$49CD turns tokens addressed by (HL) back to text for listing addressed by (DE)
$4B72 -
text of error messages ( each suffixed by $00 )
$4D50 checks for integer less than 256 ( e.g. used on CHR$ )
(HL) points to the integer; result to accu ( and DE )
$4D65 checks for integer over 255 ( e.g. used on MOVE )
(HL) points to the integer; result to DE
$4DCB plotter mode flag ( 1 text mode, 2 = graph )
$4DCD print size flag. Contains $4E for normal ( 40 characters ), $4C for large ( 26 characters ), and $53 for small ( 80 characters )
$4EE0 flag for co-ordinates ( $44 = LINE, $4A = RLINE, $4D = MOVE, $52 = RMOVE )
$528B checks all maths expressions and sets pointer (DE) to the result
$6A0C -
$6A12 pointer to math memory 4
$6A14 pointer to math memory 3
$6A16 pointer to math memory 2
$6A18 pointer to math memory 1
$6A1A pointer to math memory COS(argument)
$6A1C pointer to math memory SIN(argument)
$6A1E sign of result trig.
$6A1F workarea RND
$6A21 workarea EXP
$6A22 sign EXP(argument)
$6A23 workarea EXP
$6A24 exponent for LN
$6A25 -
workarea for ASCII digits
$6A36 decimal point-place
$6A37 right-of-comma positions
$6A58 counter length of line; workarea for conversion Basic line to tokens
$6A59 pointer to result for maths routines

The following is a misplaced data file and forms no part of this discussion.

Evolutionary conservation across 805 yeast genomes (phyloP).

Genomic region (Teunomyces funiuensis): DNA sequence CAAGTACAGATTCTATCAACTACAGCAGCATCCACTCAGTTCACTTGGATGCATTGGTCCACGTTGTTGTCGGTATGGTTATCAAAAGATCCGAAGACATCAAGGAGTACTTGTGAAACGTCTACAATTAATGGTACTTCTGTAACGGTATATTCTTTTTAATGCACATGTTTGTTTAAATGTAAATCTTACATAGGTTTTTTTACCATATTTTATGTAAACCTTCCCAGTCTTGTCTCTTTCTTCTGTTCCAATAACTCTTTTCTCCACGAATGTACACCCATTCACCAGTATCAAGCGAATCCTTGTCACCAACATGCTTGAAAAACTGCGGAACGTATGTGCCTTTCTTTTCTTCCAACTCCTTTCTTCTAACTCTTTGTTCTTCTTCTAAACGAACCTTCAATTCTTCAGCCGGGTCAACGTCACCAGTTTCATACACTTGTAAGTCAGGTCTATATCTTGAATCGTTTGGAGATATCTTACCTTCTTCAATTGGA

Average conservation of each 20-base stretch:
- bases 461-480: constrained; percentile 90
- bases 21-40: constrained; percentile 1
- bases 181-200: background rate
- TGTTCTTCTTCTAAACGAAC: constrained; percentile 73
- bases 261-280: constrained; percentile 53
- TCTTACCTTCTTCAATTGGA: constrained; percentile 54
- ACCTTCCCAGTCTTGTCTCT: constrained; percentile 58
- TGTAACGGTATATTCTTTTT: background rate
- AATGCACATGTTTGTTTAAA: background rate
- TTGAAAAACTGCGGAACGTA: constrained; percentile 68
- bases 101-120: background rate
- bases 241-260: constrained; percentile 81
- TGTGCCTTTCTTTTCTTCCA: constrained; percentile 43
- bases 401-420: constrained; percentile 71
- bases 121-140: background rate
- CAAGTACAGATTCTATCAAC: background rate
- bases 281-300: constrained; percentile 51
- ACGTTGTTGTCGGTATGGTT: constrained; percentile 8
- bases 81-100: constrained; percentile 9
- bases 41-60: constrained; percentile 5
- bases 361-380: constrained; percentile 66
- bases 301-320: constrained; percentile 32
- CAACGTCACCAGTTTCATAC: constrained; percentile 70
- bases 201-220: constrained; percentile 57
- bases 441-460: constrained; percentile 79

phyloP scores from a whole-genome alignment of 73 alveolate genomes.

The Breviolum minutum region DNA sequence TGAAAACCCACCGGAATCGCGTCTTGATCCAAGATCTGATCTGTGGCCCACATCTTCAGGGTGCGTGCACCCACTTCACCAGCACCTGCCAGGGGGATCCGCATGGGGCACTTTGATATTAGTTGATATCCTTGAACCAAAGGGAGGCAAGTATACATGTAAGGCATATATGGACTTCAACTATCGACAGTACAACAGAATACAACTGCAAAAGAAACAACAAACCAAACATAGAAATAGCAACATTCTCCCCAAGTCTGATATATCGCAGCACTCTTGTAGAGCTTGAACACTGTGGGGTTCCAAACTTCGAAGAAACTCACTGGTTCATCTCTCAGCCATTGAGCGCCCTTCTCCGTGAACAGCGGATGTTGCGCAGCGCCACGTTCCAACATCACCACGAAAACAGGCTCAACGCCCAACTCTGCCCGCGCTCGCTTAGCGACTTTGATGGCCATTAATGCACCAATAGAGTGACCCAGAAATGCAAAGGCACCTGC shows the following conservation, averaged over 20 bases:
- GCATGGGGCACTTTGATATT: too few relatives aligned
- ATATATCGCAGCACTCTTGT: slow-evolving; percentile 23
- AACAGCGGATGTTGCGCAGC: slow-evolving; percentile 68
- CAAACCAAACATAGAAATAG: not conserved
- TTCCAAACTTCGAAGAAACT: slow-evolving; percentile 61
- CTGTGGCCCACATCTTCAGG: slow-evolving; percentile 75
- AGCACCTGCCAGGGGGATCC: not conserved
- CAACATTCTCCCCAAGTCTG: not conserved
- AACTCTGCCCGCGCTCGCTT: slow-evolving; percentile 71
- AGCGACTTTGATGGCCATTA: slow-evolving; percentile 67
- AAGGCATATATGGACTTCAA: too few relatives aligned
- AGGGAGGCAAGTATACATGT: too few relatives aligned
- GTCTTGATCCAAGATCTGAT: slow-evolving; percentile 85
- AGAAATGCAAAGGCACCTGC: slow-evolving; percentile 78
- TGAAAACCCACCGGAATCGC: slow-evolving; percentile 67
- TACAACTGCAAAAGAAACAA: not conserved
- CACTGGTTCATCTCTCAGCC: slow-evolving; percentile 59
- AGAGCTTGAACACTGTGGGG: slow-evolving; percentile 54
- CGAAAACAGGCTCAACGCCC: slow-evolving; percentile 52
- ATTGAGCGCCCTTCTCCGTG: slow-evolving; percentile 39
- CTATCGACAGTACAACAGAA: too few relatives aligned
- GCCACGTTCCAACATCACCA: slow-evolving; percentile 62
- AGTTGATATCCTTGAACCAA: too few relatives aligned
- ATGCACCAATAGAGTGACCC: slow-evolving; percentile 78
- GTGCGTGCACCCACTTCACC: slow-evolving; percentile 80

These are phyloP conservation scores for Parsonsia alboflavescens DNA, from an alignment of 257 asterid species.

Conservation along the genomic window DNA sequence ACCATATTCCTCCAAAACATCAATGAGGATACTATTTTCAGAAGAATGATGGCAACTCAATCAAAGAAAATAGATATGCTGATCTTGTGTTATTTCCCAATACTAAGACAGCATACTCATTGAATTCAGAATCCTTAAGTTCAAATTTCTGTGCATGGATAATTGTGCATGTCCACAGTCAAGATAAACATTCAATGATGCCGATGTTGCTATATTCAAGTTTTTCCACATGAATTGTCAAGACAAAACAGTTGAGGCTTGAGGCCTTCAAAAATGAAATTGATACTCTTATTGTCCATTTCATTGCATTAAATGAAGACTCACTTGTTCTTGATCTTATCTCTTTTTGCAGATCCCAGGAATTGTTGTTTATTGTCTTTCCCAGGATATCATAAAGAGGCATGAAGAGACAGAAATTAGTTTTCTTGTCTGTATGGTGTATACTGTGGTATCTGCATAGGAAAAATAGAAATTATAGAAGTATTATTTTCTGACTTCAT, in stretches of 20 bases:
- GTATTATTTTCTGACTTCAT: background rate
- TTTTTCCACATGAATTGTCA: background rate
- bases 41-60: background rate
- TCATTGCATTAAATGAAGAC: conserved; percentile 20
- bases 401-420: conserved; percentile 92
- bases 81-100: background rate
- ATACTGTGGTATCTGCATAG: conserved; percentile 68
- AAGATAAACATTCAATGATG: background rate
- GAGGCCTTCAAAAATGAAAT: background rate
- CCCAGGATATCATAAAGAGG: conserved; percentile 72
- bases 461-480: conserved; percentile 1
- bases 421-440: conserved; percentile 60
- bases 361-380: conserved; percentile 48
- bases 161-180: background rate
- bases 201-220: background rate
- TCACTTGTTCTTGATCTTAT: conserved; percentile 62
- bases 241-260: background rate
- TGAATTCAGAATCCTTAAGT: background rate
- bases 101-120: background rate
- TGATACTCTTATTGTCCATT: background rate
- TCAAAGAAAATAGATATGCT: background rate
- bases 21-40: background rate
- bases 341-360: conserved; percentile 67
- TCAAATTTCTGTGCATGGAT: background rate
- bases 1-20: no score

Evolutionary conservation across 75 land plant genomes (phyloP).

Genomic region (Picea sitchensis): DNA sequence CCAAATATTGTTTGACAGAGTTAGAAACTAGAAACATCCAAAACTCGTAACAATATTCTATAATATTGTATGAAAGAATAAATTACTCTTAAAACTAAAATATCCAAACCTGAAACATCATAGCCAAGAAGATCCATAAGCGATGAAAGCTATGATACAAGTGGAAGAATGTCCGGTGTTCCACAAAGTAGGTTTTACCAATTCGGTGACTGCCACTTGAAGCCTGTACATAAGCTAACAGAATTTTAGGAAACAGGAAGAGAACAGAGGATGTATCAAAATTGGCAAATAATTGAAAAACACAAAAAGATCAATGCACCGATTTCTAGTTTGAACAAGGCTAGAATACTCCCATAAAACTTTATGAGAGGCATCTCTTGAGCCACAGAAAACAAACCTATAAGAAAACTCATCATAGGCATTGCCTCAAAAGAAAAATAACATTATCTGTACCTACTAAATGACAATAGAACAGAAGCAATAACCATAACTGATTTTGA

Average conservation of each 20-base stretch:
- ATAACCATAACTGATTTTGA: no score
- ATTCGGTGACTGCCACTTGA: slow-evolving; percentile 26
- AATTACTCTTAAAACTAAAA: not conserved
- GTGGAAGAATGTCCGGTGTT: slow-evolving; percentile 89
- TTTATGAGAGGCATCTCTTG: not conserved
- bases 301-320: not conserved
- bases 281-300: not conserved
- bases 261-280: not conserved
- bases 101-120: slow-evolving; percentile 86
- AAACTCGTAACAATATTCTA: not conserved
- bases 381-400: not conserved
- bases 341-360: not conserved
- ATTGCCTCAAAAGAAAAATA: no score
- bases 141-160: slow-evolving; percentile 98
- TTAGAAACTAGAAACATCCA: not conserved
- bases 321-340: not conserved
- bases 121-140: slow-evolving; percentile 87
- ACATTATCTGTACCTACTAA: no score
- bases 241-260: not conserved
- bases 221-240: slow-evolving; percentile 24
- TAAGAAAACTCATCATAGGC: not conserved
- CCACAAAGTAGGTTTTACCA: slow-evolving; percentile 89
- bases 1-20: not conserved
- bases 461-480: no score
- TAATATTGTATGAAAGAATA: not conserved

$6A5B sign of result + / -
$6A5C workarea for stack pointer
$6A5E workarea for stack pointer
$6A60 overflow flag 0 / 1
$6A61 exponent result *
$6A63 -
$6A65 type of variable
$6A66 workarea exponent
$6A67 -
workarea mantissa
$6A6E workarea exponent
$6A6F -
workarea mantissa
$6A76 workarea exponent
$6A77 -
workarea mantissa
$6A7E pointer to real number
$6A80 flag skip spaces in number
$6A81 counter left-of-comma positions
$6A82 flag digit ready
$6A84 flag decimal-point
$6AB3 -
more pointers to the current program
$6AB3 end of program; pointer to variables / defined functions
$6AB5 address of string variable storage
$6AB7 address for next string variable ( free area )
$6AB9 pointer to maths memory
$6ABB pointer to start of RAM ( changed by LIMIT ). The area pointed to can be used e.g. as resident part of machine code programs.
$6ABD top of RAM ( changed by LIMIT; $FF00 )
$6ABF pointer to Basic file ( $6BCF )
$6AC1 -
workarea direct mode; conversion to tokens
$6BCF Basic program text area
RAM Monitor entry points
$141C -
table contains monitor commands ( D, M, P, G, F, R, S, L, V, T ) and their related entry points
$143A Print ( toggles $1819 $01 / $00 )
$1469 Load
$14B8 Return
$154A Dump
Memory set
$15F4 Find
$1819 monitor output flag
>$00 output to printer

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last updated September 18, 2002